Review by discoinferno84

"You know where it ends, it usually depends on where you start..."

You've got to wonder about Professor Sycamore. He runs the most prestigious Pokemon laboratory in all of Kalos. He's intelligent, friendly, and remarkably laidback. Judging by his interactions with other major characters in the game, he's well-connected with influential people. Despite all of these resources and skills, however, he sends children to do his dirty work. Why would someone that has an entire staff of scientists at his beck and call ask neighborhood kids to help with research? Does he really think some ten year-olds would be responsible enough to travel around the country unattended? Are the parents compensated for the inevitable emotional scarring? Shouldn't he be worried about the equipment being lost or stolen? Those Pokedexes can't be cheap. Maybe the true purpose of his study isn't to catalogue Pokemon, but to see how preadolescents adapt to sudden isolation and unfamiliar, often deadly surroundings. Now that would be interesting twist.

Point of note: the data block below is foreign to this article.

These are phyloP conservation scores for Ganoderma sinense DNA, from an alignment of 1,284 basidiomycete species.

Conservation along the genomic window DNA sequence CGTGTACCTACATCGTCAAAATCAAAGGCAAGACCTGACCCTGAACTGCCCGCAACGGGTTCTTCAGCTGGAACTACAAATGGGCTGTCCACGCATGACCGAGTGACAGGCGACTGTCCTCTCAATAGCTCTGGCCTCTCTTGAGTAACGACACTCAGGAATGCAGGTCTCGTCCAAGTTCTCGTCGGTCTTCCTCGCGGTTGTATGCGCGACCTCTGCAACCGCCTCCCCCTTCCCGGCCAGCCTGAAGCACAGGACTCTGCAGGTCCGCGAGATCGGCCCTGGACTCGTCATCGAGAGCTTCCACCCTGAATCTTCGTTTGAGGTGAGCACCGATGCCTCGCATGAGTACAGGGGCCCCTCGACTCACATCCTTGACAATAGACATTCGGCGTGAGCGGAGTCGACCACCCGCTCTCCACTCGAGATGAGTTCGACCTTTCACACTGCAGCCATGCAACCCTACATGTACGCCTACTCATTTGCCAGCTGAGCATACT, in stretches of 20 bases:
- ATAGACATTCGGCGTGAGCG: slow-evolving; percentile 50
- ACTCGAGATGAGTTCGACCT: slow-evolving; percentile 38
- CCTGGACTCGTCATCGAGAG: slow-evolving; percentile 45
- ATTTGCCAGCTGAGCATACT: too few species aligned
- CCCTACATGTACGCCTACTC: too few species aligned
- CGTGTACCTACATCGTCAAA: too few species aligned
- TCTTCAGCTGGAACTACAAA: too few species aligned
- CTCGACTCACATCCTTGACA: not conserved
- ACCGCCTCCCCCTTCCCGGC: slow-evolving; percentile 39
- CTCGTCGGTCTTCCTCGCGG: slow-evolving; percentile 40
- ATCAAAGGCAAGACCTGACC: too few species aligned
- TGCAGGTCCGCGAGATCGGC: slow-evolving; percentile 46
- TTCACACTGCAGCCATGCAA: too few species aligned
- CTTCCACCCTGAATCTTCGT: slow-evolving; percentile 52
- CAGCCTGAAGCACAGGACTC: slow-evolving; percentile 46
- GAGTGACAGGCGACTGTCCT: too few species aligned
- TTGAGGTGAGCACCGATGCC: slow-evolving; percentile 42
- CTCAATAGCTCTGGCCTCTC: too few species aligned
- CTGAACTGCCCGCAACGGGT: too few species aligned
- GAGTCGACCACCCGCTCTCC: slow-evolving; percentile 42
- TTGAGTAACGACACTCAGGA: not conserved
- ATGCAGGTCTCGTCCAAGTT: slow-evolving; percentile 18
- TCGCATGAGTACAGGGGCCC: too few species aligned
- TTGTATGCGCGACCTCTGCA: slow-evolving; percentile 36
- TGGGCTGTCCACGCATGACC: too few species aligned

Instead, Pokemon X treats you to what is essentially the same plot as the franchise's other titles. Your character and a rival are tasked with tracking down as many species of Pokemon as possible. Along the way, you'll build a team of these fantastic and monstrous beings, slowly amassing an unstoppable army. There will be dozens of other Pokemon trainers – and ineffectual villains – standing in your path. You'll ruthlessly claw your way up the competitive ladder, culminating with the Kalos Region Championship. The premise is simple enough to work, but the subtext has far more meaning. Pokemon X explores the themes of individual choice and finding a purpose in living. Everyone approaches life in unique ways, and your decisions affect the lives of others. It's a surprisingly profound message for a Pokemon game. However, the way that message is delivered almost ruins it. Aside from its dark and tragic backstory, the narrative lacks substance and cohesion. Rather than having a single rival, you're given four. Each wants to approach the adventure in different ways, yet they barely have any development as individuals. That goes double for the evil Team Flare, whose motivations and schemes are so one-dimensional that it's comical. Even some of the NPCs mock them! Try comparing them to Black/White's cast; in those games, the story allows both protagonists and antagonists to have steady, nuanced character arcs. As a result, you become more invested in their journeys. This time, you'll probably forget most of their names halfway through.